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California's worst-ever September heat wave tests power grid



    California's worst-ever September heat wave is putting the state's electricity grid through a big test. It held up Tuesday evening, with no rolling blackouts despite an all-time record high power demand of 52,061 megawatts.

    Why it matters: Heat waves are becoming more intense, more frequent and longer lasting due to human-caused climate change, and such events are stressing our energy infrastructure in new ways.

    The big picture: California is seeking to move rapidly off fossil fuels, having just passed a slew of climate-related measures, including a ban on internal combustion engine-powered vehicles beginning in 2035.

    • A large-scale grid failure during an unprecedented heat wave could call into question the state's progressive policy agenda, including its overall energy transition strategy.
    • In addition, it could create political headaches for Governor Gavin Newsom (D), a politician with national ambitions.
    • California's grid operator sought to avoid a repeat of rolling outages in August 2020, affecting about 800,000 homes and businesses, instead aiming for smaller interruptions if needed.

    Zoom in: Since that event two years ago, California has moved to add generating capacity and battery storage as well as put in place electricity import agreements from nearby states.

    • Much of the additional generating capacity that has been switched on is powered by natural gas.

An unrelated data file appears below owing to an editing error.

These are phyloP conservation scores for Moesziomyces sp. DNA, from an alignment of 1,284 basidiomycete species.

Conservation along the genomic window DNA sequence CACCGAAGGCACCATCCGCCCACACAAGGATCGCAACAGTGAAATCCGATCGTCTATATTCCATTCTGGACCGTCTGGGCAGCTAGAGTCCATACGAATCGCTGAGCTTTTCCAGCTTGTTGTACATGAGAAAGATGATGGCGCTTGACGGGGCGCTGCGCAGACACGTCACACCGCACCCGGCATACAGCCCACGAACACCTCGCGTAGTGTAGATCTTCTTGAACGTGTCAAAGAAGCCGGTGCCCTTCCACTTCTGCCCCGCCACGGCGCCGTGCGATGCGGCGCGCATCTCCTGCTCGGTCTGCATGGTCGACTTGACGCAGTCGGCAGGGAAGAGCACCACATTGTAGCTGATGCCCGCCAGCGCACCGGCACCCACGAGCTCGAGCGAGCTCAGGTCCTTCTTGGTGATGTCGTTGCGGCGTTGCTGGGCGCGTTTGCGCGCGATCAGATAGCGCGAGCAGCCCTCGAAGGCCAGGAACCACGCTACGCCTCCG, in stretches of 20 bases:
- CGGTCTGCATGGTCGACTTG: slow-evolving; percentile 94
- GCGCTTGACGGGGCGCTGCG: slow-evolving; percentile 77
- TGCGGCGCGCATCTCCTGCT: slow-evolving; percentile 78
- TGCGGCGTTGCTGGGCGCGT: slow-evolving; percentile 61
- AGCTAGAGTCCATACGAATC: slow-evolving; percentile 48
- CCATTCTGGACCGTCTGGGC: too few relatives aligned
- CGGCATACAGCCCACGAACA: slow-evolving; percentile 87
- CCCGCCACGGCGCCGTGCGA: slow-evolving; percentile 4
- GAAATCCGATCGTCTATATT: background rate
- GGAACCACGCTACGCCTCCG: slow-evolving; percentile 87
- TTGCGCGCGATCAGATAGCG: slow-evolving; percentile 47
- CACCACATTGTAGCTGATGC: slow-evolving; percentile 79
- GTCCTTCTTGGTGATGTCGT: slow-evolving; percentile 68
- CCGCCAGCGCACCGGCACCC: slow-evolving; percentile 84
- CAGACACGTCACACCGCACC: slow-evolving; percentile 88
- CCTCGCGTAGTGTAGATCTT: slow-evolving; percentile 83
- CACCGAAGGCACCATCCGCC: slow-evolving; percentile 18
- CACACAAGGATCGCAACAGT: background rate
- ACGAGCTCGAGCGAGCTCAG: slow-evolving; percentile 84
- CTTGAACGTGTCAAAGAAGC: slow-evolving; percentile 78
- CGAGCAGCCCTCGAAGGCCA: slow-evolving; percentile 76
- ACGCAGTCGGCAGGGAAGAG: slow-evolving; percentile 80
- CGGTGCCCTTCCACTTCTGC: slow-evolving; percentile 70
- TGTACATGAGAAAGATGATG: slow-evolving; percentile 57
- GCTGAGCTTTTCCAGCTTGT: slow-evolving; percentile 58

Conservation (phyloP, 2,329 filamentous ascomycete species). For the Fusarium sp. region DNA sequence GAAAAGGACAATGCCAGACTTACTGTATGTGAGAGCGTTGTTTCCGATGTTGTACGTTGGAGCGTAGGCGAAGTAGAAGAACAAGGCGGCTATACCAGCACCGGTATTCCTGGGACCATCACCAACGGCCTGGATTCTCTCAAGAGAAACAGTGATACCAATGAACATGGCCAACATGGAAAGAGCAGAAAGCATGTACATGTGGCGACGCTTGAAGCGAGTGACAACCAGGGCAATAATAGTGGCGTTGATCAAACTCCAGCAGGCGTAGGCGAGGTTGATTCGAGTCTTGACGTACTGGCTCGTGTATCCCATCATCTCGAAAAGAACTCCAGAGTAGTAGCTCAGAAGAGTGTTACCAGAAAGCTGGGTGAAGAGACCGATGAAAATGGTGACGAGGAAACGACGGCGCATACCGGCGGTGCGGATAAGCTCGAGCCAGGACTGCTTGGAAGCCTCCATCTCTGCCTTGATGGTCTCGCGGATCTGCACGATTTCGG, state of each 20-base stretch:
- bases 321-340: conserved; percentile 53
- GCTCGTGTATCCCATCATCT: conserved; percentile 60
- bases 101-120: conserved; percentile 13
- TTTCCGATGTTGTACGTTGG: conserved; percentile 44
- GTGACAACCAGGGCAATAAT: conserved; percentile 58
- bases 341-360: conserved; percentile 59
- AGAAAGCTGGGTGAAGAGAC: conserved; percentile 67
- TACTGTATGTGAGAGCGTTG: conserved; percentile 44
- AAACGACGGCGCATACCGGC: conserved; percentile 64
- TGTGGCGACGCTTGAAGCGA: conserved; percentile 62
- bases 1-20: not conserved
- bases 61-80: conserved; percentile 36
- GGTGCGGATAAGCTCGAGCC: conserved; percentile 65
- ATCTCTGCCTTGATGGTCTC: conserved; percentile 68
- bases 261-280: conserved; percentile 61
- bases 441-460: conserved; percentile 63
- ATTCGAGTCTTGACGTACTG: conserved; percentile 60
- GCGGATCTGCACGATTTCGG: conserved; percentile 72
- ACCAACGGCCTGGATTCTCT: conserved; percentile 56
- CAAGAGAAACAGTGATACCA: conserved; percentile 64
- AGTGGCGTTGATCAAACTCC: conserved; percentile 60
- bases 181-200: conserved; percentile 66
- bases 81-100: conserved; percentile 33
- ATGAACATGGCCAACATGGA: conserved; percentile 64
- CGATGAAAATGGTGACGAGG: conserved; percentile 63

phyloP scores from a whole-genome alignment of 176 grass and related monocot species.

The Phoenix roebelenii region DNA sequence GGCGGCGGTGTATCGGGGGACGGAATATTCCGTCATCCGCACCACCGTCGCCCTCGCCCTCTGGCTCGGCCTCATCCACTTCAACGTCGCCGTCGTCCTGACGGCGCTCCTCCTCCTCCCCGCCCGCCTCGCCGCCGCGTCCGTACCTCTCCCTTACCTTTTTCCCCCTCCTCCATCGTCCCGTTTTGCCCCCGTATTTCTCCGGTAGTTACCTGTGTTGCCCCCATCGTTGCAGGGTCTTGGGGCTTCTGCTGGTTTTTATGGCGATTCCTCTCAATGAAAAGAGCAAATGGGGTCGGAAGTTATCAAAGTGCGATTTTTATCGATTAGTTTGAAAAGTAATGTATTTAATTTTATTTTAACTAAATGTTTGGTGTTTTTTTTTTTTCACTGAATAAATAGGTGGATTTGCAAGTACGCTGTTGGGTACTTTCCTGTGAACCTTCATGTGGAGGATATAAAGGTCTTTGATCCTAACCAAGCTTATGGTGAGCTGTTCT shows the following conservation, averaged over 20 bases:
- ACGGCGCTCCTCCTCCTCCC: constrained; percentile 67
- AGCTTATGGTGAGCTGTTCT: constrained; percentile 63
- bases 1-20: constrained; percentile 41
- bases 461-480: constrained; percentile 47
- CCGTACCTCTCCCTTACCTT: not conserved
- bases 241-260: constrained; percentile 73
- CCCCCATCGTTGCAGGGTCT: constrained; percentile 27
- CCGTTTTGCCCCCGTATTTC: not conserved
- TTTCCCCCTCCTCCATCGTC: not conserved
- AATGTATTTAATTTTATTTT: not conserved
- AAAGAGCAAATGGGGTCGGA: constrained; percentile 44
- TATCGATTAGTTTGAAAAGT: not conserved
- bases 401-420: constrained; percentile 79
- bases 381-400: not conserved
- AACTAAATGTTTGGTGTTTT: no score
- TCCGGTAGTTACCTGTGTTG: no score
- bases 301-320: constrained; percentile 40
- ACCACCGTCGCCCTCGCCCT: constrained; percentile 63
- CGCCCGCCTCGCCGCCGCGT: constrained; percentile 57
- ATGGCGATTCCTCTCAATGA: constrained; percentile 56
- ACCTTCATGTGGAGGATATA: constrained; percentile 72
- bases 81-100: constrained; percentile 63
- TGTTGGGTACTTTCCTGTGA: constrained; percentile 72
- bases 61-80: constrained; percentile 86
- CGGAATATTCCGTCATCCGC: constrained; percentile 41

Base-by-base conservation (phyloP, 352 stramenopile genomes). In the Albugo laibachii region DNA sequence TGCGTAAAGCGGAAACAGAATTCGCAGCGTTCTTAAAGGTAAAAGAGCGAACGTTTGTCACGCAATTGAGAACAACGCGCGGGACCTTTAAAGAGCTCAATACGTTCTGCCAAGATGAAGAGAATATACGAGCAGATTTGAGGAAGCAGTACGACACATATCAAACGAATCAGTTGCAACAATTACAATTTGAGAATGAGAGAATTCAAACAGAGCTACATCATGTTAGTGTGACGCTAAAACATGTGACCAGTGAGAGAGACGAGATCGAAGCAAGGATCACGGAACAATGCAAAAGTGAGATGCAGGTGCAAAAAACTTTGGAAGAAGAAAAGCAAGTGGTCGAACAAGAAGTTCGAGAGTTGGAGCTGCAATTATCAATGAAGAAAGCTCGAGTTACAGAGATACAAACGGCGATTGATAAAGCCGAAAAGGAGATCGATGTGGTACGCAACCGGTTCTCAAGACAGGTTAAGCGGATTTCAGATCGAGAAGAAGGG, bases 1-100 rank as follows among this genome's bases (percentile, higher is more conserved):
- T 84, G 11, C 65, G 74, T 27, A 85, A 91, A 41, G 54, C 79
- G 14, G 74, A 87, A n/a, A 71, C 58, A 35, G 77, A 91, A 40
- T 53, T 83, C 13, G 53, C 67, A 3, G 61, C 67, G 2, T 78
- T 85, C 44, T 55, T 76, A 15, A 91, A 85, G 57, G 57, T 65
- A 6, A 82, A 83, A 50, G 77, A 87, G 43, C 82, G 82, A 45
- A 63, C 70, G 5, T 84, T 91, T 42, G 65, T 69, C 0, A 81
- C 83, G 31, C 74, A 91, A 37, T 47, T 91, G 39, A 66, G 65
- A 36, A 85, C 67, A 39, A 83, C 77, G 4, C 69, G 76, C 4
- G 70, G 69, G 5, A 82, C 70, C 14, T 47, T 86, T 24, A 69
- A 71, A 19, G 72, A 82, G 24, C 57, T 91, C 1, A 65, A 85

• The state is seeking cleaner options to call on in coming years, including deals for battery storage that can release renewably-generated power into the grid during peak times.
    • The California ISO, which operates the state's grid, has leaned on these strategies the past few days. In addition, the state has spotlighted demand-side measures to cut electricity use during peak use periods, between about 4 and 9 p.m. local time.
    • The California ISO has implemented eight straight Flex Alerts to call for energy conservation from its customers, such as pre-cooling homes and then turning thermostats up to 78°F during peak use.

    Between the lines: In its "root cause analysis" of the 2020 outages, officials concluded that climate change impacts require speeding up the incorporation of better grid planning and more electricity generation.

    • Climate scientists said there is little doubt that climate change is worsening the current heat wave.
    • "We really don’t need to attribute most heatwaves individually anymore. The answer is always the same, we made them hotter," Michael Wehner, a climate researcher at the Lawrence Berkeley National Laboratory, told Axios via email.
    • Wehner tweeted that this heat wave is about 3 to 5°F hotter than it would have been in the absence of human-caused greenhouse gas emissions.
    • "For heat waves there’s absolutely no question whether climate change played a role, all heat waves have been made more likely and more intense, how much more depends on exact location," said Friederike Otto, a leading scientist working on extreme event attribution at Imperial College London, told Axios via email.
    • She said that the rate of change in extreme heat events is a key factor in determining the societal impacts. "How fast are hot extremes getting worse with global warming and can our adaptation keep up with it?" she said.

    The bottom line: The question of whether we can keep adapting our infrastructure to the shifting climate is likely to keep California power officials up at night long after this heat wave ends.

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